Since writing the above, relative to the item of news in the "New York News," I have noticed in the Negro World that Mr. Garvey and the Corporation have taken action against the editor of the paper, Mr. Powell and the editor of another paper called "Chicago Defender."[7] Good to Mr. Garvey and the U.N.I.A. I wish them a grand victory over the enemies of the race. I and some of my friends are watching the proceedings with keen interest and will be very very glad to hear the cases end with success to the U.N.I.A.
Now, father, I think I should stop. Mention me to mother and tell her I think of her always. My mother [Adeline Agbebi][8] sends best compliments. Write quick to your Dear Son[.]
P.S. Please send me some Catalogues of bread baking machines and the best literature of baking industry.
NN-Sc, JEB, MS 267. ALS, recipient's copy.
[1] The enclosed clipping has not been found, though it was most likely the following article:
“Yesterday afternoon, Boxing day, Mr. Kitoyi Ajasa, the irrepressible Editor of the Nigerian Pioneer, attended by the Honourable Sammie Pearse, of Elephant Castle, paid a visit of contrition to His Royal Highness Prince Eleko at the Palace, "Iga Idunganran," without previous notice being given. The Prince, however, courteously received these two backsliding members of "The famous 13" group, who expressed their suddenly discovered loyalty to the House of Dosumu now and asked the Prince to let "by-gones be by-gones."”“After mentioning that he had copies of the recent issues of the Pioneer in the Palace, the Prince assured the two contrite gentlemen that he was willing to extend to them both, that Spirit of Forgiveness which they with a few others like themselves not very long ago withheld from him. At the end of the interview, it is stated that the two penitent politicians prostrated in the usual native orthodox fashion before Prince Eleko who acknowledged, in a princely style, their true contrition, Jolly Old Prince! (LWR, 27 December 1919)”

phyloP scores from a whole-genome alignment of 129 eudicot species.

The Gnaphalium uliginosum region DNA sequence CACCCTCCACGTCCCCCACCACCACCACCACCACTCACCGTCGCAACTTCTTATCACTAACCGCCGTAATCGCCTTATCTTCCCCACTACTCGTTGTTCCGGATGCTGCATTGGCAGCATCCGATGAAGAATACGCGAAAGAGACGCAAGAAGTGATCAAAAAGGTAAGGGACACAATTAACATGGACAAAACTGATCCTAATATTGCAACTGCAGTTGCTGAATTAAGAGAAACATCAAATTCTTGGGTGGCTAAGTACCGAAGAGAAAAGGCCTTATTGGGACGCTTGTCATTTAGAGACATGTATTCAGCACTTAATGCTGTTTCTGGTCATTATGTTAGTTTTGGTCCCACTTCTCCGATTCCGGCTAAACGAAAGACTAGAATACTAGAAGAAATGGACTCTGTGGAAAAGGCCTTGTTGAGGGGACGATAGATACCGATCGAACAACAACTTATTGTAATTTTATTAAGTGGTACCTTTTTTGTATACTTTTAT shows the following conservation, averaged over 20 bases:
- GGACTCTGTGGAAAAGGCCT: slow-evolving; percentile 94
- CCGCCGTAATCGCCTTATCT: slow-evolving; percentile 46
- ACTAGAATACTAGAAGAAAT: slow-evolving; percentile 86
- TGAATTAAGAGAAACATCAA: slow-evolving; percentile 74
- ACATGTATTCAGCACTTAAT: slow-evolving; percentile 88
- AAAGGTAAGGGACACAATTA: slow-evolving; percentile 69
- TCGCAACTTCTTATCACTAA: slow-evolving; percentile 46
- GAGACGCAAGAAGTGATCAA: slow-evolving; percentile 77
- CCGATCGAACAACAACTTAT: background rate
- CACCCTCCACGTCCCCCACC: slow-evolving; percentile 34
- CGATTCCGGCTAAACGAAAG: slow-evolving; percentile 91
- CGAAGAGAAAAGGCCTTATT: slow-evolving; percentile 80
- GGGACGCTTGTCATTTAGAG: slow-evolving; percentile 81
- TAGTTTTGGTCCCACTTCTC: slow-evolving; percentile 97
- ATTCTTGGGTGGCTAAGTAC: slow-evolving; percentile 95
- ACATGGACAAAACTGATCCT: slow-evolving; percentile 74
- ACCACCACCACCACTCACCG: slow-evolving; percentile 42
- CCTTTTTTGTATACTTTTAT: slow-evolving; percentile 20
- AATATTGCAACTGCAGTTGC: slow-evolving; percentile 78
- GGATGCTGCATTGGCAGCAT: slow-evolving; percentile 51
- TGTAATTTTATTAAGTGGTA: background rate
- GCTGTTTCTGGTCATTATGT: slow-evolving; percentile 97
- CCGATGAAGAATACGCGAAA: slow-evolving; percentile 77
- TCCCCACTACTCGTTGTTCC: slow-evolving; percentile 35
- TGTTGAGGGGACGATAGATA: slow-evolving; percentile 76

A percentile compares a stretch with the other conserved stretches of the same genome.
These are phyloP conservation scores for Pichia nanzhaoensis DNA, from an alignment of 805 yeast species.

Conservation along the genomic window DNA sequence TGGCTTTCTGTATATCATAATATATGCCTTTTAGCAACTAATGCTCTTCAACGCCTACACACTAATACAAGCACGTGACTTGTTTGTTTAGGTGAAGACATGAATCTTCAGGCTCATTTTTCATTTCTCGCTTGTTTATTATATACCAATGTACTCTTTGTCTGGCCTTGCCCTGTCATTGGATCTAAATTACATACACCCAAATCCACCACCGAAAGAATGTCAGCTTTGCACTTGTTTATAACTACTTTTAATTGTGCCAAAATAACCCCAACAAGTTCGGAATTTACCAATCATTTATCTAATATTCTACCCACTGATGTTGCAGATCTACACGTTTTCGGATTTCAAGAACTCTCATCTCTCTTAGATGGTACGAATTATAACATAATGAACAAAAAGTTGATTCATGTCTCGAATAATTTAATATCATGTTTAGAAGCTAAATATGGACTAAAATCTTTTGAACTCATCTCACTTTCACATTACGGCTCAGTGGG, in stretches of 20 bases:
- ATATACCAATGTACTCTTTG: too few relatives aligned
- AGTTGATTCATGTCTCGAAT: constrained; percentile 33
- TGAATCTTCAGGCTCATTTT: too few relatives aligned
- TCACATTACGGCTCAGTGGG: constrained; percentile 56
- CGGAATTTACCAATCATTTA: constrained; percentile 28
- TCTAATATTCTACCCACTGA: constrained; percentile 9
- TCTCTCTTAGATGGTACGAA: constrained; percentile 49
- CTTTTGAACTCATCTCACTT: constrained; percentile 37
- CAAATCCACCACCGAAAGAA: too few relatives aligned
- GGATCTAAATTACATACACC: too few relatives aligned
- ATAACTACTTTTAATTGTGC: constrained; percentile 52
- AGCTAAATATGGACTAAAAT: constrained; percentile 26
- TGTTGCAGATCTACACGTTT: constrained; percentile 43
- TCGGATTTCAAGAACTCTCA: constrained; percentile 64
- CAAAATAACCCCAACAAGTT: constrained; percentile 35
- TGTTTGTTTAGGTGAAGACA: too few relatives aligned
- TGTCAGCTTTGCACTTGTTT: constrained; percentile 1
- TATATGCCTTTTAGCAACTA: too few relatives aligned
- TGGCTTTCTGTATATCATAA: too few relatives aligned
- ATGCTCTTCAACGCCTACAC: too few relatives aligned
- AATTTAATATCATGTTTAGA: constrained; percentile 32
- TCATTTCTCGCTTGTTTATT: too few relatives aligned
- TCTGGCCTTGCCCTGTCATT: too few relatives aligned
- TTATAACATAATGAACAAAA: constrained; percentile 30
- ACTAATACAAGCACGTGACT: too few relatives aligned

[2] The letter has not been found.
[3] Eshugbayi (d. 1932), the eleko, or prince, of Lagos from 1900 until his death, actively supported traditional rights. Trouble between Nigeria's colonial government and Eshugbayi arose first over the water-rate controversy. When, in September 1916, Governor-General Frederick Lugard asked him to tell the people to pay the water rate, he refused, explaining that such an action would have no effect and would merely undermine his authority. When a riot then erupted against the water rate, the government blamed Eshugbayi. His stipend, along with those of most of his white-cap chiefs, was suspended for one year. Eshugbayi was brought before the government in November 1919 because he appointed a Lemomu Imam from the Jamat faction of the Muslim community in Lagos. The Lagos Muslims were divided into two factions. The Lemomu Braimah had supported the water rate and the Jamat faction opposed it.